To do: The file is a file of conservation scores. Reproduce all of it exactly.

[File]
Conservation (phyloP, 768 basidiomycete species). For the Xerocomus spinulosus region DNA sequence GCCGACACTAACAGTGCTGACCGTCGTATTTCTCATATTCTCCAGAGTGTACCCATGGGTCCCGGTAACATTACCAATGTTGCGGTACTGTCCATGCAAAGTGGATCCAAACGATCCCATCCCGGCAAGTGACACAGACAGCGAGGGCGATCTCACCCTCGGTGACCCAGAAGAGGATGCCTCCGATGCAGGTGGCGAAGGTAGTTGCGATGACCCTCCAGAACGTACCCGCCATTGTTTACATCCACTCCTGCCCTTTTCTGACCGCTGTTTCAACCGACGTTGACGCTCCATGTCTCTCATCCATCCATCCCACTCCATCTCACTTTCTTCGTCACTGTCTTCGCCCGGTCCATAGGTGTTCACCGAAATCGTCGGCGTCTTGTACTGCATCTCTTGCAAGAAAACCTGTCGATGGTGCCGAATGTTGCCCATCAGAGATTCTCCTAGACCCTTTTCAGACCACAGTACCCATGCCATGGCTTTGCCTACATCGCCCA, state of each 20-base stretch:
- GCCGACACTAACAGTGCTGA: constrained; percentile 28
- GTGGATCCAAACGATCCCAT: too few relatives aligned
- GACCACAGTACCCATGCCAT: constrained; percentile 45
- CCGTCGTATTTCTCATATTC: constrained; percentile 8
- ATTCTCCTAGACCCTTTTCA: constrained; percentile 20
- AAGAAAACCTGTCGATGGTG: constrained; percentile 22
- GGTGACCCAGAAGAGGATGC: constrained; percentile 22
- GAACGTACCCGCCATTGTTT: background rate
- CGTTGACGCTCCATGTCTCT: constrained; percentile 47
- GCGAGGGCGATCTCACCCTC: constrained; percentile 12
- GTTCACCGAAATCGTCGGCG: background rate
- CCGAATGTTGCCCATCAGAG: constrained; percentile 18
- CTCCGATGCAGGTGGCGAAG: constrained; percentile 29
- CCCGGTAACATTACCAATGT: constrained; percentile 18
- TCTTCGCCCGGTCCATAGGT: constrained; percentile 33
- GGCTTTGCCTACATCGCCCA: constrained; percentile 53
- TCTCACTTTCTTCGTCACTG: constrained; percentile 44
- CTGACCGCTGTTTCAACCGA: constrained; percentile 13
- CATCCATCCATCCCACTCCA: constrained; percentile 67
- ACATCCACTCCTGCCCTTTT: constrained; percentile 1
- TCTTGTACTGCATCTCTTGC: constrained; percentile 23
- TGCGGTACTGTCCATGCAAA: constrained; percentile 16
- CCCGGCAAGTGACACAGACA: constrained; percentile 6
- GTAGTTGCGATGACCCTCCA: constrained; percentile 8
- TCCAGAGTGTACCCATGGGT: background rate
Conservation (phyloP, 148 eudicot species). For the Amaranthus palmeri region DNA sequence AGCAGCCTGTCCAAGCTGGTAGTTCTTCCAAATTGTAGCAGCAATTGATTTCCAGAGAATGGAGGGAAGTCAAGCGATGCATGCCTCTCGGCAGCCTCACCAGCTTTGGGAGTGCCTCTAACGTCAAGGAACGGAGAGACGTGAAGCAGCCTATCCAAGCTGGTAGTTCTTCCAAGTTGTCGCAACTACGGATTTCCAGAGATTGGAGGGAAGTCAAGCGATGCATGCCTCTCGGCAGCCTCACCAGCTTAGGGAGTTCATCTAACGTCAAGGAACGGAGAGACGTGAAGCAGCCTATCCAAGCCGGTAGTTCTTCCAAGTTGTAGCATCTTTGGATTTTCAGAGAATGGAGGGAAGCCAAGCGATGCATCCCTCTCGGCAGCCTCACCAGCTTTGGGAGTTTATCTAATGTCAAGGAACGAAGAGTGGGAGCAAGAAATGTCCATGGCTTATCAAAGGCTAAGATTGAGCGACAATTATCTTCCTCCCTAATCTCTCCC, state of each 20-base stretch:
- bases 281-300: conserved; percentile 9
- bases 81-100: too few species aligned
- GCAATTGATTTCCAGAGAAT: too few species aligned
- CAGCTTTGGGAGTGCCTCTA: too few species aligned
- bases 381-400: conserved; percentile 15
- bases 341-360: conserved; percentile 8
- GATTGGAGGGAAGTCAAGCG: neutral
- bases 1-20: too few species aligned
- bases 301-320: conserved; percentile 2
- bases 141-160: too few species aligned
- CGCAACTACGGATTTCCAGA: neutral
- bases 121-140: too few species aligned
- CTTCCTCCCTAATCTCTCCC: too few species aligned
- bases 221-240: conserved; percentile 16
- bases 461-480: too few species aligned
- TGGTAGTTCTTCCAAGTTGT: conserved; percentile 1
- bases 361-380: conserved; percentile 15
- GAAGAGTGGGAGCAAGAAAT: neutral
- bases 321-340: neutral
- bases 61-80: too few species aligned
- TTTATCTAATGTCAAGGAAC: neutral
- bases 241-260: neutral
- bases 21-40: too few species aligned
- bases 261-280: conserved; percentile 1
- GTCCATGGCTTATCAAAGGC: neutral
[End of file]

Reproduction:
Conservation (phyloP, 768 basidiomycete species). For the Xerocomus spinulosus region DNA sequence GCCGACACTAACAGTGCTGACCGTCGTATTTCTCATATTCTCCAGAGTGTACCCATGGGTCCCGGTAACATTACCAATGTTGCGGTACTGTCCATGCAAAGTGGATCCAAACGATCCCATCCCGGCAAGTGACACAGACAGCGAGGGCGATCTCACCCTCGGTGACCCAGAAGAGGATGCCTCCGATGCAGGTGGCGAAGGTAGTTGCGATGACCCTCCAGAACGTACCCGCCATTGTTTACATCCACTCCTGCCCTTTTCTGACCGCTGTTTCAACCGACGTTGACGCTCCATGTCTCTCATCCATCCATCCCACTCCATCTCACTTTCTTCGTCACTGTCTTCGCCCGGTCCATAGGTGTTCACCGAAATCGTCGGCGTCTTGTACTGCATCTCTTGCAAGAAAACCTGTCGATGGTGCCGAATGTTGCCCATCAGAGATTCTCCTAGACCCTTTTCAGACCACAGTACCCATGCCATGGCTTTGCCTACATCGCCCA, state of each 20-base stretch:
- GCCGACACTAACAGTGCTGA: constrained; percentile 28
- GTGGATCCAAACGATCCCAT: too few relatives aligned
- GACCACAGTACCCATGCCAT: constrained; percentile 45
- CCGTCGTATTTCTCATATTC: constrained; percentile 8
- ATTCTCCTAGACCCTTTTCA: constrained; percentile 20
- AAGAAAACCTGTCGATGGTG: constrained; percentile 22
- GGTGACCCAGAAGAGGATGC: constrained; percentile 22
- GAACGTACCCGCCATTGTTT: background rate
- CGTTGACGCTCCATGTCTCT: constrained; percentile 47
- GCGAGGGCGATCTCACCCTC: constrained; percentile 12
- GTTCACCGAAATCGTCGGCG: background rate
- CCGAATGTTGCCCATCAGAG: constrained; percentile 18
- CTCCGATGCAGGTGGCGAAG: constrained; percentile 29
- CCCGGTAACATTACCAATGT: constrained; percentile 18
- TCTTCGCCCGGTCCATAGGT: constrained; percentile 33
- GGCTTTGCCTACATCGCCCA: constrained; percentile 53
- TCTCACTTTCTTCGTCACTG: constrained; percentile 44
- CTGACCGCTGTTTCAACCGA: constrained; percentile 13
- CATCCATCCATCCCACTCCA: constrained; percentile 67
- ACATCCACTCCTGCCCTTTT: constrained; percentile 1
- TCTTGTACTGCATCTCTTGC: constrained; percentile 23
- TGCGGTACTGTCCATGCAAA: constrained; percentile 16
- CCCGGCAAGTGACACAGACA: constrained; percentile 6
- GTAGTTGCGATGACCCTCCA: constrained; percentile 8
- TCCAGAGTGTACCCATGGGT: background rate
Conservation (phyloP, 148 eudicot species). For the Amaranthus palmeri region DNA sequence AGCAGCCTGTCCAAGCTGGTAGTTCTTCCAAATTGTAGCAGCAATTGATTTCCAGAGAATGGAGGGAAGTCAAGCGATGCATGCCTCTCGGCAGCCTCACCAGCTTTGGGAGTGCCTCTAACGTCAAGGAACGGAGAGACGTGAAGCAGCCTATCCAAGCTGGTAGTTCTTCCAAGTTGTCGCAACTACGGATTTCCAGAGATTGGAGGGAAGTCAAGCGATGCATGCCTCTCGGCAGCCTCACCAGCTTAGGGAGTTCATCTAACGTCAAGGAACGGAGAGACGTGAAGCAGCCTATCCAAGCCGGTAGTTCTTCCAAGTTGTAGCATCTTTGGATTTTCAGAGAATGGAGGGAAGCCAAGCGATGCATCCCTCTCGGCAGCCTCACCAGCTTTGGGAGTTTATCTAATGTCAAGGAACGAAGAGTGGGAGCAAGAAATGTCCATGGCTTATCAAAGGCTAAGATTGAGCGACAATTATCTTCCTCCCTAATCTCTCCC, state of each 20-base stretch:
- bases 281-300: conserved; percentile 9
- bases 81-100: too few species aligned
- GCAATTGATTTCCAGAGAAT: too few species aligned
- CAGCTTTGGGAGTGCCTCTA: too few species aligned
- bases 381-400: conserved; percentile 15
- bases 341-360: conserved; percentile 8
- GATTGGAGGGAAGTCAAGCG: neutral
- bases 1-20: too few species aligned
- bases 301-320: conserved; percentile 2
- bases 141-160: too few species aligned
- CGCAACTACGGATTTCCAGA: neutral
- bases 121-140: too few species aligned
- CTTCCTCCCTAATCTCTCCC: too few species aligned
- bases 221-240: conserved; percentile 16
- bases 461-480: too few species aligned
- TGGTAGTTCTTCCAAGTTGT: conserved; percentile 1
- bases 361-380: conserved; percentile 15
- GAAGAGTGGGAGCAAGAAAT: neutral
- bases 321-340: neutral
- bases 61-80: too few species aligned
- TTTATCTAATGTCAAGGAAC: neutral
- bases 241-260: neutral
- bases 21-40: too few species aligned
- bases 261-280: conserved; percentile 1
- GTCCATGGCTTATCAAAGGC: neutral